Eurozone not viable, but UK outside the EU will be even less viable
09 Mar 2015
Neil Woodford, a manager of investment fund W oodford Investment Management that manages over £9 bn on behalf of UK savers, has warned against a referendum on the country's exit from the European Union (EU), saying it would stem the flow of overseas investments into the country.
''The likelihood of a referendum I think will put a brake on external investment, international investment in the UK,'' Woodford said in an interview with the BBC.
Woodford, one of the most influential retail-backed investors, said the eurozone was not viable in its current form but an exit from the European Union would be suicidal for the British economy.
''I'm very conscious of the stresses and strains,'' he said, even as he predicted the bloc's decision to push Greece out of the currency union one day as economics takes precedence over politics.
Prime Minister David Cameron's Conservative Party has promised a referendum on whether the UK should continue in the European Union, which could take place next year should the Conservatives remain in power.
Woodford said the mere prospect of a referendum will prove very negative for the economy in the short term.
''It's a gut feel that investors will definitely have to impute a higher level of uncertainty with respect to the future of the economy, the currency. All those things will have an effect on investment,'' he said in a BBC World News interview due to air today evening.
Woodford, head of investment at Woodford Investment Management and formerly head of UK Equities at Invesco Perpetual, also said Britain's current position in the EU was untenable.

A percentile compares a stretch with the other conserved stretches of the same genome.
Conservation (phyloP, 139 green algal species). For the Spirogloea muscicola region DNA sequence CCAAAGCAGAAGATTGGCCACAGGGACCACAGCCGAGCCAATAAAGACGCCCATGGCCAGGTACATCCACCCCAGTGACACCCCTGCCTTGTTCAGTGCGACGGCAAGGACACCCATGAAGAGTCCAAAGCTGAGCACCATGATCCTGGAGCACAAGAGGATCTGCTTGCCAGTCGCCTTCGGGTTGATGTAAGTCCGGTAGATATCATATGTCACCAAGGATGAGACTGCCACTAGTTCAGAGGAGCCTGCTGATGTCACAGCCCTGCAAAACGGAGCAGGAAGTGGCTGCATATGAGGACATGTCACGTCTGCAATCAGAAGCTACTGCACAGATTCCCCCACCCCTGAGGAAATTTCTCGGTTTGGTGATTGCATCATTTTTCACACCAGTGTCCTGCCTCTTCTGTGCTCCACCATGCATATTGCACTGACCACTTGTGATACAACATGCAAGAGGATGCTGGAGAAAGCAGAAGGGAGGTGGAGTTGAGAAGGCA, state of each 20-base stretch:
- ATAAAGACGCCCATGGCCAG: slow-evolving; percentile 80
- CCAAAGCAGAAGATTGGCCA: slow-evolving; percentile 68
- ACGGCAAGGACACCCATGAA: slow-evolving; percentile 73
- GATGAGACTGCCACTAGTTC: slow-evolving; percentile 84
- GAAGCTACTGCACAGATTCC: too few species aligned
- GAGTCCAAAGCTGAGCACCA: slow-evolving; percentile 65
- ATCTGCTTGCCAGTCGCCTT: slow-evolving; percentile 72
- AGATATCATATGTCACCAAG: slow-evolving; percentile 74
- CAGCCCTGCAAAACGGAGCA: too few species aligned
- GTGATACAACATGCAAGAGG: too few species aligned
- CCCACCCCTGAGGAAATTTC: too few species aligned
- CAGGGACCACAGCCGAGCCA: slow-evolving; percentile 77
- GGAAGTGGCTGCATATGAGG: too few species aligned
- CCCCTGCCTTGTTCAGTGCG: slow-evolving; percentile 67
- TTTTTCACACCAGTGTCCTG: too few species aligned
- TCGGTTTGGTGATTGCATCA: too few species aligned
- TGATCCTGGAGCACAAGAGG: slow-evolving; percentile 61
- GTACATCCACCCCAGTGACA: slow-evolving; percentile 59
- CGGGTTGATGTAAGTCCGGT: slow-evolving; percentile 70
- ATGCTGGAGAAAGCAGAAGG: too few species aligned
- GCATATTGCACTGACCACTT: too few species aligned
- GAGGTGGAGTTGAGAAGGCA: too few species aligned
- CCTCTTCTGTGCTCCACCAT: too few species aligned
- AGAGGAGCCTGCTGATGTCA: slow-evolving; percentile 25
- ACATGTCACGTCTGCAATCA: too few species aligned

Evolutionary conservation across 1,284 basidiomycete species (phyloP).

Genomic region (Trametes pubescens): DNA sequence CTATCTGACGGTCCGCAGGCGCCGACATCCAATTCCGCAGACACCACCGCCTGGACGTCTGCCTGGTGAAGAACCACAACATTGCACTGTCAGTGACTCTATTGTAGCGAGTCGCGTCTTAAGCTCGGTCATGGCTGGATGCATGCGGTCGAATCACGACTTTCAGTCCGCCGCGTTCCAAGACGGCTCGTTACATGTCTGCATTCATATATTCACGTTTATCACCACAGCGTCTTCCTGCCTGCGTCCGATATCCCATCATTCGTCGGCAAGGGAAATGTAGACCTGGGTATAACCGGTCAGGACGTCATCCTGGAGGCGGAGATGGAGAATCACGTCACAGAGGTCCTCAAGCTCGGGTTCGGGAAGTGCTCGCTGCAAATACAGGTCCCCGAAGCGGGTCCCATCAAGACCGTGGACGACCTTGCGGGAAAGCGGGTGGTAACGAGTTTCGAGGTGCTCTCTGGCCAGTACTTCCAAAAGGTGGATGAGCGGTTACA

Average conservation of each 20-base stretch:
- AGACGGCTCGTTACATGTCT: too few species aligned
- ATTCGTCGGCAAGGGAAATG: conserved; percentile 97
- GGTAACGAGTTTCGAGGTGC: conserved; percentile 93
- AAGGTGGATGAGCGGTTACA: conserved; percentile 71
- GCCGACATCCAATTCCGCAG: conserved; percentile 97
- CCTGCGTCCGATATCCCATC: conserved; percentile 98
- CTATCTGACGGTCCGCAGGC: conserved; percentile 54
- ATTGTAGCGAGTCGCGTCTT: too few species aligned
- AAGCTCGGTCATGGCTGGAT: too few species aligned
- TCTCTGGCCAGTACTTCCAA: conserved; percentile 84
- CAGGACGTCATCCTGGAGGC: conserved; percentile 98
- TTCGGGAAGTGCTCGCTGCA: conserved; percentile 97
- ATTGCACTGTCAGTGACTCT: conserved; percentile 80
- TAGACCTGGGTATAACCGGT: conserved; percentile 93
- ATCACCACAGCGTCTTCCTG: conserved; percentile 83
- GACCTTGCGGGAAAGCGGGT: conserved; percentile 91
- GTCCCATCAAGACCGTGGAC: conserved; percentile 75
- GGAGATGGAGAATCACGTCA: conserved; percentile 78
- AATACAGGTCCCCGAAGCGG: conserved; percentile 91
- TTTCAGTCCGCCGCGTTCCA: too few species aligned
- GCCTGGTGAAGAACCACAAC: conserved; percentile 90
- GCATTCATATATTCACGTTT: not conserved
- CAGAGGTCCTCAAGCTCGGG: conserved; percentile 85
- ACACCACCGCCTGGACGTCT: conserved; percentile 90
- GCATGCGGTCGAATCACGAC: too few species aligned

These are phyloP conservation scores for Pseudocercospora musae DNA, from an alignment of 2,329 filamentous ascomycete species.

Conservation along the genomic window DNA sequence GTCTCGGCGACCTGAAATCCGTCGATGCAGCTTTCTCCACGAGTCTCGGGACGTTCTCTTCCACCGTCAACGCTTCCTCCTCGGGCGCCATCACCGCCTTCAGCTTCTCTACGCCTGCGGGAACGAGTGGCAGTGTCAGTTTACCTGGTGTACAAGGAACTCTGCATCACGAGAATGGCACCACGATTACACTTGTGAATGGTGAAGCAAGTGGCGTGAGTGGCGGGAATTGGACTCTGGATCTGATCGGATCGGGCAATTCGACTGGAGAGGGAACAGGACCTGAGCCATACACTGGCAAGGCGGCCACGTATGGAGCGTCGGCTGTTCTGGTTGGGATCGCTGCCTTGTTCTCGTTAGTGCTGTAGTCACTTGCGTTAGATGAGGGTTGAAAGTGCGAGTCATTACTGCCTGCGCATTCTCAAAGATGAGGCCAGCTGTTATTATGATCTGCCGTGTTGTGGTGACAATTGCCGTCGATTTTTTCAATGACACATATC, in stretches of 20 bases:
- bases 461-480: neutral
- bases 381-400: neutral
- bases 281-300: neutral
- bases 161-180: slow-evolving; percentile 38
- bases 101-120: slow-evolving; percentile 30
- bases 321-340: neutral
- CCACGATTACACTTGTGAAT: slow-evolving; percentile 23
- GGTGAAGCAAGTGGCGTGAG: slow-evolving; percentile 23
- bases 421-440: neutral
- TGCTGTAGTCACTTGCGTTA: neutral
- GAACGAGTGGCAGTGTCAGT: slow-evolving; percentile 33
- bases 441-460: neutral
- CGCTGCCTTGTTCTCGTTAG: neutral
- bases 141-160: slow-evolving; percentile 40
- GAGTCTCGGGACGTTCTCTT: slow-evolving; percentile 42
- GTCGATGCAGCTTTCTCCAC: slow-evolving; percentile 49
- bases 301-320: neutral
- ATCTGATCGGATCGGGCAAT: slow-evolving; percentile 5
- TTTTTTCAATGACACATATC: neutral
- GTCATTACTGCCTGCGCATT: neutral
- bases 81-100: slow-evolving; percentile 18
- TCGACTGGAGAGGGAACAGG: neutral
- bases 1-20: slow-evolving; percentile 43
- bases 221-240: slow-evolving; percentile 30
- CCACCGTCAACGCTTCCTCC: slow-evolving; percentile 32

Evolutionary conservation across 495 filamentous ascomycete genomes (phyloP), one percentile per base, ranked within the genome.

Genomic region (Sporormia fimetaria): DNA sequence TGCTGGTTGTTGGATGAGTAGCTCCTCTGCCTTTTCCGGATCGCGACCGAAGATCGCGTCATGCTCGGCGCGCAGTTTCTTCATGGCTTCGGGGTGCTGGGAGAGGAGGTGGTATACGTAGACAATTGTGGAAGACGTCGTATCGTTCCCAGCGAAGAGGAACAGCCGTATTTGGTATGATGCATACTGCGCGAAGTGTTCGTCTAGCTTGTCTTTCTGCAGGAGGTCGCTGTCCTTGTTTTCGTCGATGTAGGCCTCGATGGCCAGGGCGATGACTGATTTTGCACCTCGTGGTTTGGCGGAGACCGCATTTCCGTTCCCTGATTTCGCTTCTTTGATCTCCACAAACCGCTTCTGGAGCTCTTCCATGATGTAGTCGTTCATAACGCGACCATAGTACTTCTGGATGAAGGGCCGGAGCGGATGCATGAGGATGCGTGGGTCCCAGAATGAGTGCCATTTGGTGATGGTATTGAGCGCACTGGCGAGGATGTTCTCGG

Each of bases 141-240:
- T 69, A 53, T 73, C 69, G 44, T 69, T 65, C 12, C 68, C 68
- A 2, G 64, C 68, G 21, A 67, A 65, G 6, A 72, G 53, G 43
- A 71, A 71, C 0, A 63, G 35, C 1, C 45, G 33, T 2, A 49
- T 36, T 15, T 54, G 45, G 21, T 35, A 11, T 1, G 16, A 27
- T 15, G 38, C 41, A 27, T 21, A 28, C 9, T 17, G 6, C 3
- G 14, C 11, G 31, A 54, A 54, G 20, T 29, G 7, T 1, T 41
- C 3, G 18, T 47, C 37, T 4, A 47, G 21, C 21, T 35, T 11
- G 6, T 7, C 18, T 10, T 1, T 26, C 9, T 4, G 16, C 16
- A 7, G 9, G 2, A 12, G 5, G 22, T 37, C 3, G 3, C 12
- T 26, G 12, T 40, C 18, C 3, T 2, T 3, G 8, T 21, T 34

''Ultimately, this country will have to make a choice about whether it is a fully signed-up member of a eurozone project or not and, I think, sort of being half in as we are at the moment was never really a long-term viable position to be in.
''I am very conscious of the stresses and strains that will continue to increase, I think, in the eurozone,'' he said. ''The debt problems, the economic disparity - in a very simple sense pretending that Greece was Germany is a fundamental error.
''Pretending that Portugal was Germany… having the same interest rate, the same monetary policy for two economies that are so different seems to be a fundamentally flawed assumption,'' said Woodford.
Woodford, who is considered in the industry as one of the country's best-performing fund managers, gained fame during his 25-year career at Invesco Perpetual, for taking a long-term view on investments.
He left Invesco last year to launch his own investment fund.